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One Giant step for Northern Ireland tourism as Causeway work begins


Work is to start on tourist facilities at the Giant's Causeway

Work is to start on tourist facilities at the Giant's Causeway

Giant's Causeway

Giant's Causeway

Giant's Causeway. Submitted by Yvonne Mills

Giant's Causeway. Submitted by Yvonne Mills

Artist's impression of how the new facilities will look

Artist's impression of how the new facilities will look


Work is to start on tourist facilities at the Giant's Causeway

Work is to start on long-awaited tourist facilities at the Giant's Causeway.

The Northern Ireland Tourist Board (NITB) announced £9.25m to replace visitor services at the World Heritage Site — 50% of the overall project cost.

The move follows the signing of an agreement between NITB and the National Trust.

Alan Clarke, Chief Executive of NITB, said: “The Giant's Causeway is the jewel in the crown of NITB's Causeway Coast & Glens Signature Project. NITB funding of £9.25m, and 50% of total project cost of £18.5m, will allow the building of the new visitor facilities to commence very shortly.

“NITB funding has been given on the basis of developing Northern Ireland's only World Heritage Site and number one tourist attraction to provide a world-class tourism offering which will interpret the Causeway and the wider region.

“This will provide opportunities to grow the tourism sector by signposting visitors to other attractions in the region, increasing the time that visitors stay in the region and increasing the amount spent by visitors.

“NITB have been working closely with the National Trust to develop the new facilities and visitor experience to ensure it fits with NITB's ‘visitor inspired' ethos in terms of uncovering the stories associated with the World Heritage Site and the wider regions.”

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The National Trust's Northern Ireland Director, Hilary McGrady, said: “This announcement means that now we should be on site by the end of spring. It is just two short years since the National Trust took the lead in this project and we are now literally weeks away from breaking ground.

“I am delighted that the Northern Ireland Tourist Board and the Department of Enterprise, Trade and Investment and have continued to support this massive project and reflect their confidence in our ability to deliver.

“Coupled with the £3m from Heritage Lottery Funds announced in February and the £4m investment by the National Trust, we can now focus even more on our fundraising campaign ‘A Giant Cause' to ensure we raise the remaining £2m required by the time the project is completed.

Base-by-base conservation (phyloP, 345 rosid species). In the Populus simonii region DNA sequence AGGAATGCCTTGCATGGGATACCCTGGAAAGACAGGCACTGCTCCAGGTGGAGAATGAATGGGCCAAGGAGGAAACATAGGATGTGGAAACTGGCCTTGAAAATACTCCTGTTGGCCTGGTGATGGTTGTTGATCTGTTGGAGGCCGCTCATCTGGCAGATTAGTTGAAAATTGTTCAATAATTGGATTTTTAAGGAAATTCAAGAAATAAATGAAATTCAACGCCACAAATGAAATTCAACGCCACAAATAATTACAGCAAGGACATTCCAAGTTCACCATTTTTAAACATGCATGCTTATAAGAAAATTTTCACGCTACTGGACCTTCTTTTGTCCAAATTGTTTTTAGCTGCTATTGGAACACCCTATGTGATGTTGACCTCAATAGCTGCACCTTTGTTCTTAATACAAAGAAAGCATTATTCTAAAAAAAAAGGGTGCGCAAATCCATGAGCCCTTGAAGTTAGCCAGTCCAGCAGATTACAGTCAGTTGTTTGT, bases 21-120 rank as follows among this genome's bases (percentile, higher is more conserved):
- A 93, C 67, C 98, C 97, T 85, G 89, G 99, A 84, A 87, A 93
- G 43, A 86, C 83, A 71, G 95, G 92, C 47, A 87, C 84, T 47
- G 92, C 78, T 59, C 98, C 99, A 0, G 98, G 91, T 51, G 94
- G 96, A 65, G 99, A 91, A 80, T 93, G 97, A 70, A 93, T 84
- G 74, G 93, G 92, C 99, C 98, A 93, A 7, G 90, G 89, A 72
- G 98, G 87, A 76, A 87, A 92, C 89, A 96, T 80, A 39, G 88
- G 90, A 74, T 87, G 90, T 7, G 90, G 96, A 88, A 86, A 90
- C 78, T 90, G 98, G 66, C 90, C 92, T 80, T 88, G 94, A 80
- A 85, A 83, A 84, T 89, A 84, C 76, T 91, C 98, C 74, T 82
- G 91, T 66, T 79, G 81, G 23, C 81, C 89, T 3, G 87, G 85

“With over £215,000 raised, we know this appeal will be a success and I would again encourage our members and the people who help us care for these beautiful places to support this appeal today.”

Work begins in May to create new car parks, to relocate retail and tourist information to the Causeway Hotel and to provide additional toilets and onsite catering kiosks, with park and ride facilities in nearby Bushmills.

In autumn the main build will commence, to build visitor facilities befitting the status of the site, and improved trails and parks. The new building will be completed by summer 2012.

Investment is the final piece in a complex jigsaw

Analysis by David Gordon

As the final piece of grant-aid is added to the jigsaw, the long-awaited start to the building of a new Causeway centre can finally get under way.

The £9m from the Tourist Board comes on top of £3m from the Heritage Lottery Fund.

The visitor centre project was the subject of a somewhat sterile public versus private sector debate in 2007.

An intense controversy also erupted over lobbying by Ian Paisley Jnr for Seymour Sweeney, the developer with rival plans to the National Trust scheme that is about to proceed.

The row cost Mr Paisley his ministerial job by early 2008.

By that stage, Environment Minister and party collegue Arlene Foster had reversed well away from her initial position of being “minded” to grant the Sweeney scheme approval.

There is nothing to suggest that Mrs Foster had been aware of — or influenced by — lobbying in support of the developer.

DUP colleagues had rushed to support her initial “minded” stance. However, within a year or so, the rhetoric had changed. The economy was tumbling into recession and public sector building projects were being hailed as helping to safeguard private sector jobs.

The only mention of Mr Sweeney yesterday came from Jim Allister, the TUV leader taking on Mr Paisley Jnr for the north Antrim seat in the General Election.

He had helped reveal some of the past Paisley lobbying through use of the Freedom of Information Act.

Whether the past Causeway centre controversies will matter on the doorsteps of north Antrim remains to be seen.

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